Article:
Monday, March 14, 2005

OCP is NOT the only hidden hand behind bad music

I've taken the liberty of checking out this old article in CRISIS magazine, dated January 2002.

Yes, I agree that OCP (Oregon Catholic Press) has had a big hand in keeping the not-so-sacred styles of music in its worship aids since the late 1970's. And after a beef with Bari Columbari, the senior editor, over something I posted in one of the message boards, I sent him one heck of a review (nine pages) of their 2005 "Music Issue". He listened. He may not agree, but he listened.
However, OCP is NOT the only hidden hand behind bad music. Yes, OCP has infested the music issue with schlock by the St. Louis Jesuits, the Monks of Weston Priory, the Dameans, and (worst of all) Carey Landry. Two publishers already had them beat.

FEL Publications had a good share of garbage that dates to the mid to late '60's, with Ray Repp being its main ringmaster. World Library Publications was the first to publish the music of Joe Wise and Jack Miffleton (remember "Monday mornings, Lord, and Sunday papers", from "All I Am, I Give to You"?).

In the mid '70's, two other publishers were taking in junk, but on a smaller scale. GIA Publications was doing really well with Worship II, which was an excellent hymnal, and a really good effort to bring hardcover hymnals to Roman Catholics here in the States. Most popular of the little bit of junk was "I Am the Bread of Life". Although it had hit big with a number of folk groups in my area, it was written with a not-too-shabby organ accompaniment. I guess my fault against it is that we're singing to be Jesus in the first person - a problem with much of the contemporary fare. The other publisher in mind is the Liturgical Press, maker of the famous "Our Parish Prays and Sings" hymnal of the 60's, and the missalette "Celebrating the Eucharist". In the mid 70's, Liturgical Press released "Book of Sacred Song", which, although primarily traditional, did print some pieces that would be completely strange to Catholic worship, like "He's Got the Whole World in His Hands", and "More than Nineteen Hundred Years Ago."

However, GIA took a turn for the worse in the early '80's. Though "Worship II" was doing really good, they started out with a small book called "Gather to Remember", a book about the size of one of the original "Glory and Praise" volumes, which consisted of all folk music. They published "Worship, Third Edition" (affectionately known as "Worship III"). Though still an excellent hymnal in terms of repertoire, this new edition of Worship caught on with that poor practice of using a modern language in many of the standard hymns - that is - a language that eliminates the so-called "sexism" ("mankind", "man", etc., which is assumed, "humanity") and older poetic English ("thee", "thou", and "thy" becoming "you" and "your"). Had many of these authors of hymns be still alive, would they allow such revisions to their texts? Much of the change in text resulted in a whole new meaning of the hymn, often poor poetry, and sometimes even bad theology. Worse is the mass publishing of music by Marty Haugen and David Haas - songs (I refuse to refer to these types as hymns) which are either poor music (unsingable, too high for the average congregation, etc.) or bad theology ("A banquet hall on holy ground"). In 1987, GIA teamed up with North American Liturgy Resources (makers of the infamous "Glory and Praise") to introduce "Gather", a hardcover hymnal (and I use that term loosely) whose repertoire is the total opposite of "Worship". And look at all that Haugen and Haas! What gets me is how so many can go ga-ga over the music of Marty Haugen, who's just as Lutheran as Martin Luther himself, despite Luther's own music being of higher quality.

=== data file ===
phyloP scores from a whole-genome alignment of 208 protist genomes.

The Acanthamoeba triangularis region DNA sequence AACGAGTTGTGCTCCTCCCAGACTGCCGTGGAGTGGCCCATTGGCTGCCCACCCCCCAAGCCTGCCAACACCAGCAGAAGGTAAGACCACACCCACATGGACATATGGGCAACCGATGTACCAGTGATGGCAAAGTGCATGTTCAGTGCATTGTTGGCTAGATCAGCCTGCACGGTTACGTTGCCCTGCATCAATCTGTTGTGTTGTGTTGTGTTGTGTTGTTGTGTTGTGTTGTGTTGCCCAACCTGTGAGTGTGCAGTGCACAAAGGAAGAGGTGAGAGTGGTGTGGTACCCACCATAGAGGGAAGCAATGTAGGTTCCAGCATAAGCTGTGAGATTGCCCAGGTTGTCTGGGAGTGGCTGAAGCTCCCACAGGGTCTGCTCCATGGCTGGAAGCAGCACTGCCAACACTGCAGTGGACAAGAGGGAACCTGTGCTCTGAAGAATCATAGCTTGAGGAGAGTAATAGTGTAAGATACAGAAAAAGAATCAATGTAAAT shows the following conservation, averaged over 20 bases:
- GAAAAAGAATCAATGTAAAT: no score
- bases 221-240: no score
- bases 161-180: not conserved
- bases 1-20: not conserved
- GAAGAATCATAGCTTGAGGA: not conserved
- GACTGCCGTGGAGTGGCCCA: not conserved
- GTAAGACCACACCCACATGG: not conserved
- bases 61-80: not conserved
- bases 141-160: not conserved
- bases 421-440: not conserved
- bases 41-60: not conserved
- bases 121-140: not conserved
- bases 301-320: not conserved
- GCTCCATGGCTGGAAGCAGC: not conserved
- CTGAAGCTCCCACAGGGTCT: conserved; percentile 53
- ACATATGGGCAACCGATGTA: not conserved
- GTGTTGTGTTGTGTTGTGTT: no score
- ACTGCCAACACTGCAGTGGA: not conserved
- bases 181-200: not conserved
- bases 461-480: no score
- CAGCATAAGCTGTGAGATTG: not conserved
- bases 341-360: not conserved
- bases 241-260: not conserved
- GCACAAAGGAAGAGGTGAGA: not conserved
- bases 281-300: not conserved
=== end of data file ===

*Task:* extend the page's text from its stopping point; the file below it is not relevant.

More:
Another problem, even bigger than bad hymns, is when the Ordinary of the Mass is altered by composers, and of course accepted by their publishers. Let's explore:
St. Louis Jesuits Mass
The famed "Gloria" of John Foley which seems to be more the "Dona Gloria" - Give glory to God in the highest.
The Sanctus - Hosanna on high - that's it??? on high??? The Lord's not good enough to have his Hosannas raised to him in the highest???
The Mysterium Fidei - The settings for Memorial Acclamations A, B, and D are textually fine. However, Memorial Acclamation C goes: When we eat this bread of life, when we drink of this holy cup, we proclaim your death, O Lord, till you come again.
The Per Ipsum - "Amen" is plenty sufficient. The "for ever and ever" is part of the celebrant's part. The "Alleluia" doesn't belong there.
The Agnus Dei - does not need all these extra verses.
Mass of Creation
The Gloria is textually unaltered.
The Sanctus - God of power, God of might???
The Agnus Dei - Jesus, Lamb of God??? "Jesus, Agnus Dei???"; Grant us your peace??? "Dona nobis pacem tuum???"

These are just two examples. I could go on, but to save space, I went with the two most "popular" settings, or should I say, the two "biggest hits". Now, let me ask you --- Who on earth gave these composers and publishers the right to alter the Ordinary of the Mass??? It sure wasn't Rome. It sure wasn't the USCCB. But yet the "Nihil Obstat" and "Imprimatur" gets fixed on all these dang publications. Pastors allow this junk to fly. And God forbid - if you phase out "Mass of Creation", you might just lose your job. I did, but rebounded by going to a parish who (thank God) doesn't allow such abuse.

But this is living proof, however, that OCP is not alone in being this "hidden hand behind bad music".

+ In Christ,


Anonymous said...

Way cool...I'm wondering how long it'll take the NPM folks to start staking you out. We can always stave them off from the battlements by lighting copies of the Music Issue on fire and throwing them down upon them. This would serve a dual purpose: disposal of the disposables, and eradication of the idiots.


Anonymous said...

Sorry, I posted without signing my name. I am Joachim the Rabid, eradicator of NPM trash and general publication garbage. Matches were invented for Music Issues.

Brian Michael Page said...

Joachim, you rabid one you (hehehehe):